Champagne PHILIPPONNAT, Mareuil-sur-Ay
“The late Colin Fenton MW, who was perhaps the world’s greatest admirer of
Champagne Salon, stated that anyone who could not understand or like Salon
would not appreciate Clos des Goisses, and vice versa … both have a singular
intensity which sets them apart from all other Champagnes.” Tom Stevenson
The story begins in 1522, when April le Philipponnat was registered as owner of an estate in Ay.
In 1910, Auguste and Pierre Philipponnat settle in Mareuil sur Aÿ and start using the old wine cellars (18th Century) of the castle and give their House its modern commercial momentum despite the onset of the First World War and a widespread phylloxera crisis.
In 1935, Pierre Philipponnat acquires the Clos des Goisses, a unique south-facing, 5 ½ hectare-vineyard on the flank of the Gruguet hill. Breaking with the tradition of blending in Champagne, he creates a remarkable single-vineyard wine.
Today, Philipponnat is one of the main owners of grand and premier cru vineyards, with its 17-hectare vineyard holding comprising mainly Pinot Noir grapes. The vines are located in the villages of Mareuil, Avenay, Mutigny and Ay and each have traditional and symbolic names: Les Remissones, La Bauve, Buisson Saint Loup, Cuivron, etc.
The Philipponnat style is for intensity, with the predominance of Pinot Noir in the blends and the tradition of picking slightly later than most; and freshness, thanks to the use of a minimum of 30% of Chardonnay, only the first pressing makes it in the cuvées, and a very moderate dosage, which protects the aromatic freshness and the natural minerality of the base wines.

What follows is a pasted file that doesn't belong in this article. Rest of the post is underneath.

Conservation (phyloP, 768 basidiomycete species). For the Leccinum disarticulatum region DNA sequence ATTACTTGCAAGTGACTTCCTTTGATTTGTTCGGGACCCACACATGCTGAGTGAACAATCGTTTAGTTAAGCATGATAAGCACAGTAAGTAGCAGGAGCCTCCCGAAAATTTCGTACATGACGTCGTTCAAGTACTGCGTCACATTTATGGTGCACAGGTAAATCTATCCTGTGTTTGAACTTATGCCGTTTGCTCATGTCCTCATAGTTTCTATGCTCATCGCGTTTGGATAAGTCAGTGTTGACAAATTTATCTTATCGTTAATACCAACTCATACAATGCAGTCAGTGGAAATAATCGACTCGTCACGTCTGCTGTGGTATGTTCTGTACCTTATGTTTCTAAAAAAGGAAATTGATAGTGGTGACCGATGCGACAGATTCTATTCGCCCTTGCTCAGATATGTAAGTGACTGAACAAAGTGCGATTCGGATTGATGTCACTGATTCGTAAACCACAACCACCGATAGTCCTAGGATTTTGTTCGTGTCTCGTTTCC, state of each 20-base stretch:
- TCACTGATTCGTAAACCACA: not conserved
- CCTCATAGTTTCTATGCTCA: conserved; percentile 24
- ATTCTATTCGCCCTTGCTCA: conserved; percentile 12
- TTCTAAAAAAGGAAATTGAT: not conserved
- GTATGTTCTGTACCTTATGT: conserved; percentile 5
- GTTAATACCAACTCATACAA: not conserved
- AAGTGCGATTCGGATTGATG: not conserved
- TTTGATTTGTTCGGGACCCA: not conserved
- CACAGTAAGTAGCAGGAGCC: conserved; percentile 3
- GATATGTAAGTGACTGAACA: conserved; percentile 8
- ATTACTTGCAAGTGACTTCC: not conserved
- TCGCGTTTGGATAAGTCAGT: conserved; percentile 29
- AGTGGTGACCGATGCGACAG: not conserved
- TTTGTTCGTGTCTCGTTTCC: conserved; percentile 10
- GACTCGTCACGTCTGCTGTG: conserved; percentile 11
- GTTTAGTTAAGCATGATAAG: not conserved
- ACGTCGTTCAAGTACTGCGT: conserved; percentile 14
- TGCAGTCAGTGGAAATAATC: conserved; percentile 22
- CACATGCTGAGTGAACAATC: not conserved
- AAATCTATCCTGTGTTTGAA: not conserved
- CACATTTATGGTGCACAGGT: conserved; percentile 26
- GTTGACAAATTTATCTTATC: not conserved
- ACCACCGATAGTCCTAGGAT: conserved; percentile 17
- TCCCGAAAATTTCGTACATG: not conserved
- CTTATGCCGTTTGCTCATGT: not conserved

Clos des Goisses (70% de Pinot Noir 30% Chardonnay) originates from just 5.5 hectares of walled, very steep, pure chalk slope facing south above the river Marne in Mareuil-sur-Ay on the southern flank of the Montagne de Reims. The temperature here is generally 1.5 deg C higher than in the surrounding area, and the vines, low-yielding on these shallow soils, usually ripen a full week ahead of neighbouring vines.
The grape blend is about two-thirds Pinot Noir to one third Chardonnay. Up to thirty per cent of the wine is made in old oak barrels and malolactic fermentation is deliberately suppressed – which helps to explain why such a relatively old wine tastes so fresh. It also tastes extremely dense and interesting, with clear terroir-driven mineral character and a certain creaminess as well. The intense 1999 unveils a nose of firm pears amidst a background of toasty aromas (almost cocoa bean) whilst concentrated citrus forms the backbone for other flavours of toast, biscuit, pear, and yellow apple to bloom from the glass.